02 April, 2004

Virgin No More

turn and face the strange....

Wonderful, wonderful, ah... a drive into Baltimore, the sky burning with swirls of grey smoke that blanketed the air above, a walk through wet streets to a tiny place packed with atmosphere and bonsai.

The name of this haven of food and imagery is Matsuri, and I am in love.

Pat orders for me, and I am soon faced with food too lovely to eat, and consume more at one meal than I have in the past two or three days combined.

Miso soup, wonderful. Seaweed, wonderful. Steamed and salted soybeans, wonderful.

Wasabe, doubly wonderful.

Pat tells me the name of everything, but I write down nothing and thus remember nothing.

The green tea could have been warmer, but the earthen mug I drank it from was perfect in its greeneybrown glazed color, perfect in its flattened cylindrical shape.

The children pick at strange food as I consume a standard salad made unstandard with sesame dressing, ginger dressing (I can't choose, and why should I?) using chopsticks to eat lettuce and cucumber.

We talk of bonsai and atmosphere and the diminutive efficiency of this corner establishment. Pat shows us the blind monk on the shelf, both of his eyes now painted in. He admits to reading haiku, but the ancient masters in their ancient feudal agrarian society had little to write about other than spring fields of rice, and Pat thinks he just doesn't understand the subtleties enough to appreciate the art form. "If they wrote haiku about the sound of traffic and neon lights, now..." he offers. I laugh and read him the latest one of mine. Perhaps a haiku about a crane would be appropriate.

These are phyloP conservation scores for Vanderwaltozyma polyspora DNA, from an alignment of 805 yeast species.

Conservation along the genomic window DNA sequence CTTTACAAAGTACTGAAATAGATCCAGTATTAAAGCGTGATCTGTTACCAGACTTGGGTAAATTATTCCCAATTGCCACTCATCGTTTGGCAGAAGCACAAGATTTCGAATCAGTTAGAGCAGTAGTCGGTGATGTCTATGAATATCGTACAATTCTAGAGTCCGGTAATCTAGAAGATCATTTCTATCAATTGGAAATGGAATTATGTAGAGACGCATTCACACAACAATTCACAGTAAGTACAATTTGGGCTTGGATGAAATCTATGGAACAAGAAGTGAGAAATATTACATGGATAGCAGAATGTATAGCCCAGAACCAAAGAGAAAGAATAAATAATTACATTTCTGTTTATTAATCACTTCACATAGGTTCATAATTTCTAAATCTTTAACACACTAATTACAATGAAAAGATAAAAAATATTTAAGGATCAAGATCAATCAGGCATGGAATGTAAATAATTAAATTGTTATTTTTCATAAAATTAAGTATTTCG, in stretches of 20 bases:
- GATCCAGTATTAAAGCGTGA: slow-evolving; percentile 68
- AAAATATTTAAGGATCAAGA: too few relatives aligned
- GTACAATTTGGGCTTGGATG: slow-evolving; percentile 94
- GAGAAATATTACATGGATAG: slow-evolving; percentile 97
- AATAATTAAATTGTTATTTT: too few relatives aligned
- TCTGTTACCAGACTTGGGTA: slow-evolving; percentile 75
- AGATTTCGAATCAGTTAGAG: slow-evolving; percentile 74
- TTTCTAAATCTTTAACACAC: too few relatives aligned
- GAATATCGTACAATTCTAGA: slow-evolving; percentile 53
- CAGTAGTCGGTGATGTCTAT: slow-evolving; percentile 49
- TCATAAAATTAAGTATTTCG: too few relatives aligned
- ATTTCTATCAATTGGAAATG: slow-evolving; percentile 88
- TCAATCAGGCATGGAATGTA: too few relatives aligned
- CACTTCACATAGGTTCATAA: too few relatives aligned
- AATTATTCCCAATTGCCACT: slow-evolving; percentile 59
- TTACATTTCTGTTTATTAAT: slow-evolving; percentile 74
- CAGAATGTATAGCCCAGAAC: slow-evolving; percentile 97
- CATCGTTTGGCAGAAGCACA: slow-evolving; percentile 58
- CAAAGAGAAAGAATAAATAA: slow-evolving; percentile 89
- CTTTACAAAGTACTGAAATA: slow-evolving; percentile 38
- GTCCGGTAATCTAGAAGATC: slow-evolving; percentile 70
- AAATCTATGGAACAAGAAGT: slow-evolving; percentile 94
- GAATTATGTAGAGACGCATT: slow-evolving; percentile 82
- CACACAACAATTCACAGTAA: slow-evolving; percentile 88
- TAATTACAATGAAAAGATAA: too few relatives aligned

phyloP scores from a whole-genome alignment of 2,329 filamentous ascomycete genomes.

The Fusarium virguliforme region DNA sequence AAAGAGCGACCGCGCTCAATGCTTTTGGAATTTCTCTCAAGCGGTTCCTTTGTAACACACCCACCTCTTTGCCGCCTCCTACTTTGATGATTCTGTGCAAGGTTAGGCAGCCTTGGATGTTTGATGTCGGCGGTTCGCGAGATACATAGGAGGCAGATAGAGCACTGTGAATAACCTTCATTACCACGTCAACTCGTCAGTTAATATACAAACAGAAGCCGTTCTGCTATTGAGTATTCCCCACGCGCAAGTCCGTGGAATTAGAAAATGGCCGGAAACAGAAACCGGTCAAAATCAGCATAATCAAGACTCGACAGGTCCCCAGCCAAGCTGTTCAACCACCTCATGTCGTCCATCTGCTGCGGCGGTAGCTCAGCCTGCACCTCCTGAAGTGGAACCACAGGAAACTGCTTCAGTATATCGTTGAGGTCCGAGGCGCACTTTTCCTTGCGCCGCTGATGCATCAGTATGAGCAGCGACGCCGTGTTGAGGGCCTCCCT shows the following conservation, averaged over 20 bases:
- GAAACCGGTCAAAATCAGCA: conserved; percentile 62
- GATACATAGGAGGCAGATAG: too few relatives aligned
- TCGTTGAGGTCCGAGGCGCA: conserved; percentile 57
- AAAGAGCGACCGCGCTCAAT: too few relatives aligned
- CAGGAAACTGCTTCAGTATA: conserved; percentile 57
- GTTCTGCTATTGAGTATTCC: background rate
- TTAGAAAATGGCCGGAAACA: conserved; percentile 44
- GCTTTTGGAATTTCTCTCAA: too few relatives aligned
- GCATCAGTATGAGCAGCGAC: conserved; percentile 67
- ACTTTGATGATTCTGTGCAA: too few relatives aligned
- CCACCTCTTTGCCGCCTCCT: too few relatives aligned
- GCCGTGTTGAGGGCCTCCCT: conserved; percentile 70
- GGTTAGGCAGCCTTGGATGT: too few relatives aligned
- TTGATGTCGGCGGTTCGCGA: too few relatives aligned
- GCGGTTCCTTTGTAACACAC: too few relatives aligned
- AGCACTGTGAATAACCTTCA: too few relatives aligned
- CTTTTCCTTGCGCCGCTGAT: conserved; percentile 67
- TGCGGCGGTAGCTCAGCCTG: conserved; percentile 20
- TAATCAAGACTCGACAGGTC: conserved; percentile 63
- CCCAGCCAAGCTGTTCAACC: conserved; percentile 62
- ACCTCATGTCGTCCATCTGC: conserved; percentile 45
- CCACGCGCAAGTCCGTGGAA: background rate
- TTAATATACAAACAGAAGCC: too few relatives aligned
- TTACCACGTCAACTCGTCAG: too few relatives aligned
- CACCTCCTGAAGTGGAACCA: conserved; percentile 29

We walk back through the streets, now glittering with the lights of the night city. I stop to pick up a CityPaper, looking forward to being baffled by my favorite animal in his weekly stint in print. This week, I understand, enjoy, and leave the column with more questions than answers.

A lovely outing, home early enough to have the children tucked away before the start of my favorite shows, which are, inexplicably, crime and forensics dramas.

Pat swears that sushi gives him vivid dreams. I look forward to it, but am disappointed to find I remember nothing in the morning.

The rain is unrelenting in its soothing, sopoforic patter.

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